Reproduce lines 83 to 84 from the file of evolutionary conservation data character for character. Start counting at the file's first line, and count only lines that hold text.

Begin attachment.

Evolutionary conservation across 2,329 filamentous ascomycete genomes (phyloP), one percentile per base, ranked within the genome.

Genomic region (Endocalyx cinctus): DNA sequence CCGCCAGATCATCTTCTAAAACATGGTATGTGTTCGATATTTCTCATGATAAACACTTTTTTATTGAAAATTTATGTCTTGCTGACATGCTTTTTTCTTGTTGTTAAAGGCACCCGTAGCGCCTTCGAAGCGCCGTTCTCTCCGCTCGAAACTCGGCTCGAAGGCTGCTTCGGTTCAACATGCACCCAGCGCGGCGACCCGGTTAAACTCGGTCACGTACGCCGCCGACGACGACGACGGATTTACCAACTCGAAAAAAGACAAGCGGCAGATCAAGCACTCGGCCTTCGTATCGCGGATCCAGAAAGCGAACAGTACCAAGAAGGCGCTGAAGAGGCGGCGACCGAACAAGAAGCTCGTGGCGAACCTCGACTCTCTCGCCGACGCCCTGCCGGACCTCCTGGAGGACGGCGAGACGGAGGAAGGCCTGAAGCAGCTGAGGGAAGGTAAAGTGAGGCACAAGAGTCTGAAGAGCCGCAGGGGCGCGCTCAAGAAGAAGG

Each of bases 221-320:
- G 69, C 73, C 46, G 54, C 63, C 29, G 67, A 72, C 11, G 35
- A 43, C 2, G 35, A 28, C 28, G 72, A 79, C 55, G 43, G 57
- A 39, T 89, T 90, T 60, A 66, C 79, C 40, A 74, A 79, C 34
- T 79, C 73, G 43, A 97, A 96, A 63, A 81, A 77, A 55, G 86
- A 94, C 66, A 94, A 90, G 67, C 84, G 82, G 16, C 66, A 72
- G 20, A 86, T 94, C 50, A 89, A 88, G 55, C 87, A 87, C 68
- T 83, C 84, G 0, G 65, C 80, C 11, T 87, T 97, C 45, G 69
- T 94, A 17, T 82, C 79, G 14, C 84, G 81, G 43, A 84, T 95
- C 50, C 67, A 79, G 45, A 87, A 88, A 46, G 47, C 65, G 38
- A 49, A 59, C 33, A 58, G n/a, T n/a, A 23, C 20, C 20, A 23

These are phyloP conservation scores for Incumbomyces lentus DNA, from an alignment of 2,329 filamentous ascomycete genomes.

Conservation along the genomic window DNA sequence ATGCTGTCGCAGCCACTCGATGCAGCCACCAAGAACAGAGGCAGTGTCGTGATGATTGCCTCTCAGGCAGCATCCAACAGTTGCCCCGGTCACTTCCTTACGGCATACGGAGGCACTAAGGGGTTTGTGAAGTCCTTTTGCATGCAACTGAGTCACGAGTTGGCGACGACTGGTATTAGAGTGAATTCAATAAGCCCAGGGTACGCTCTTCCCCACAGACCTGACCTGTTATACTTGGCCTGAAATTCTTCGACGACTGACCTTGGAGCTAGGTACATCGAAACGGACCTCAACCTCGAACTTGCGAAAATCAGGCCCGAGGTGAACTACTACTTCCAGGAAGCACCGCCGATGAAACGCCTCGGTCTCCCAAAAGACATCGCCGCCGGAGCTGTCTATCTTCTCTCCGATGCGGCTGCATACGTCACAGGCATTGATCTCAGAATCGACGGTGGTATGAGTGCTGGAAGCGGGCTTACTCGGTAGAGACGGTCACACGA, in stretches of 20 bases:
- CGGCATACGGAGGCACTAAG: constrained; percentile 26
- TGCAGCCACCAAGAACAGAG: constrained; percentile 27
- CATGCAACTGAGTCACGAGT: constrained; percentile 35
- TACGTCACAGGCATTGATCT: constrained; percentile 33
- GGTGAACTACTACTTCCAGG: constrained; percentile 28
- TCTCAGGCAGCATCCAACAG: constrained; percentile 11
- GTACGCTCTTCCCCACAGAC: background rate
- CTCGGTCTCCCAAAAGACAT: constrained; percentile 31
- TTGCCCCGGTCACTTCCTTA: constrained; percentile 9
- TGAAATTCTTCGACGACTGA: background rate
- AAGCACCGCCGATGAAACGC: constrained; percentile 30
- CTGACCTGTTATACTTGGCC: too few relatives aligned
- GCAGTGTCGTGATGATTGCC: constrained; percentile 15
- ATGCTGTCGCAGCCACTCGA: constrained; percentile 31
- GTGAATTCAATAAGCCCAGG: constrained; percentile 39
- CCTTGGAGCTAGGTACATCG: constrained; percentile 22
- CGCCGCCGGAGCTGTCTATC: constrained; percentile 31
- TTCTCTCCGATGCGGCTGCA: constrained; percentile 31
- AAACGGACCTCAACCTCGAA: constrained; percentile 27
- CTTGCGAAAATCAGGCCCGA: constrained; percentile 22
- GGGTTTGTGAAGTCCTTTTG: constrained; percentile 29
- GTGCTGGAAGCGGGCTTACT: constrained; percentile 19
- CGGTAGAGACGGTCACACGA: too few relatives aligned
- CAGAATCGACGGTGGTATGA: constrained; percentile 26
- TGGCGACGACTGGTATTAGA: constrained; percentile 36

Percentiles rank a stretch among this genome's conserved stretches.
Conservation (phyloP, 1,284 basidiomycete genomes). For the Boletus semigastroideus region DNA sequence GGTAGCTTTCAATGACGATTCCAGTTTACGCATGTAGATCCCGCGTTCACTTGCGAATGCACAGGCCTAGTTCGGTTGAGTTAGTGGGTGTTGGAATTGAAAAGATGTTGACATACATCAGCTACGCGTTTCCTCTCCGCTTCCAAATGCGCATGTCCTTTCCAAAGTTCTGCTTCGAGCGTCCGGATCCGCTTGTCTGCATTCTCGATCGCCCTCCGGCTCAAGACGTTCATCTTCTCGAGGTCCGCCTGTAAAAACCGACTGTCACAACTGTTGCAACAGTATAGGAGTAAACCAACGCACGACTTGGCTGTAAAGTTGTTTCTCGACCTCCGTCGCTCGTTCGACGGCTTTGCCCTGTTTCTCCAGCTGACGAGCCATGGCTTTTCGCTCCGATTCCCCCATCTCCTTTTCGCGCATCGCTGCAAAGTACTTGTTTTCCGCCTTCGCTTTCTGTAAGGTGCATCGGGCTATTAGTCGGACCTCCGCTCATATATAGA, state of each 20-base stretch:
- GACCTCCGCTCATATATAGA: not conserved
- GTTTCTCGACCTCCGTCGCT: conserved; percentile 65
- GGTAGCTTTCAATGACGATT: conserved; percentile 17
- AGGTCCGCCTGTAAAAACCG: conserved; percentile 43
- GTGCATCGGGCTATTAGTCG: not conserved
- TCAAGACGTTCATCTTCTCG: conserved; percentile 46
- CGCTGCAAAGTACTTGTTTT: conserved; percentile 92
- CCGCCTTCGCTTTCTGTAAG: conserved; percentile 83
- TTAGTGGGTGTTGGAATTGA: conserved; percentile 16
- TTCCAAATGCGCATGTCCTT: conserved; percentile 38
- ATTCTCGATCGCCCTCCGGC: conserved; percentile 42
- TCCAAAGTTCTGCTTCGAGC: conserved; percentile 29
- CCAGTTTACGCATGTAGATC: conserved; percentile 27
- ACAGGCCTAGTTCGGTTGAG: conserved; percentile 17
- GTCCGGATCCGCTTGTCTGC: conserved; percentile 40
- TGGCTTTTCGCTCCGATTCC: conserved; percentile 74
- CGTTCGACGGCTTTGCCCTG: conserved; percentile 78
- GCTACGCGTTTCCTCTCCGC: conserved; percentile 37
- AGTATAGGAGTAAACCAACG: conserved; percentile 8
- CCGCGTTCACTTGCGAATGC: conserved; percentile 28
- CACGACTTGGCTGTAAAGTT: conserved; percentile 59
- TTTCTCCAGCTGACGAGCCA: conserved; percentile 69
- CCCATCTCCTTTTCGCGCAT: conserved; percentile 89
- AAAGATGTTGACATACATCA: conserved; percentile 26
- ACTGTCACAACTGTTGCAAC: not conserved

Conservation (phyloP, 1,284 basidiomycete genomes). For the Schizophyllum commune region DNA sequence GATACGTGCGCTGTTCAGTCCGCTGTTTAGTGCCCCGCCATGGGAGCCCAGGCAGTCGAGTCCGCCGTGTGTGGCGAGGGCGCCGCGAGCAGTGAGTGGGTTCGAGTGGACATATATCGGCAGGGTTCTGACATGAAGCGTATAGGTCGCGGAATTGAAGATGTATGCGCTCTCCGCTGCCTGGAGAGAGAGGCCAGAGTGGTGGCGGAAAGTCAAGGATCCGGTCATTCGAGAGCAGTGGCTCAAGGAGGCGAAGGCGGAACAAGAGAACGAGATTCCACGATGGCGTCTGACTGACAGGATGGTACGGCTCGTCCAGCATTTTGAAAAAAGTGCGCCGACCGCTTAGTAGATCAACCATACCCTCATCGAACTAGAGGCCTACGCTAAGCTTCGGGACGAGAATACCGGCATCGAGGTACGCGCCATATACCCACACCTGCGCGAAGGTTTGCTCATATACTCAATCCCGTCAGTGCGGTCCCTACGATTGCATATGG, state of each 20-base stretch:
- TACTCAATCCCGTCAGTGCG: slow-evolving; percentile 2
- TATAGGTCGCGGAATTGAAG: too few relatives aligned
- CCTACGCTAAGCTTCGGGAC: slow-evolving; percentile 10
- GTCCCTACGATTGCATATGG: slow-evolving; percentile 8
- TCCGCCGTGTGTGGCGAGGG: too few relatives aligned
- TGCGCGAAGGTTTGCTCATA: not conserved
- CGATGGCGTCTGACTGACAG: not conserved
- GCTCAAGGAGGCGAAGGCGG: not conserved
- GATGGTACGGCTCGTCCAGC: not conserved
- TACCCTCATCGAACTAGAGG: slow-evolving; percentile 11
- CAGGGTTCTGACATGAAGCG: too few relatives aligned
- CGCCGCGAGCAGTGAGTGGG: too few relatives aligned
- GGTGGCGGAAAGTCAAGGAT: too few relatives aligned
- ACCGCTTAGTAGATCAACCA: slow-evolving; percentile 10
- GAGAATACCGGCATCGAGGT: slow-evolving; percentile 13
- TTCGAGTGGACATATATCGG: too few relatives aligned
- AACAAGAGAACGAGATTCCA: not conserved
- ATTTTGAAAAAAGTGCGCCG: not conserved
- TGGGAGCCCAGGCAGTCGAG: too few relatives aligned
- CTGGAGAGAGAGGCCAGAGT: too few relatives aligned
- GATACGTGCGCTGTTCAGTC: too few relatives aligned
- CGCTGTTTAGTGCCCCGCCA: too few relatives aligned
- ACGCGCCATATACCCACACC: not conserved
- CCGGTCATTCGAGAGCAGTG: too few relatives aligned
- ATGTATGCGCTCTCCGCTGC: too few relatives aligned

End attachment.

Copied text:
- GAGAATACCGGCATCGAGGT: slow-evolving; percentile 13
- TTCGAGTGGACATATATCGG: too few relatives aligned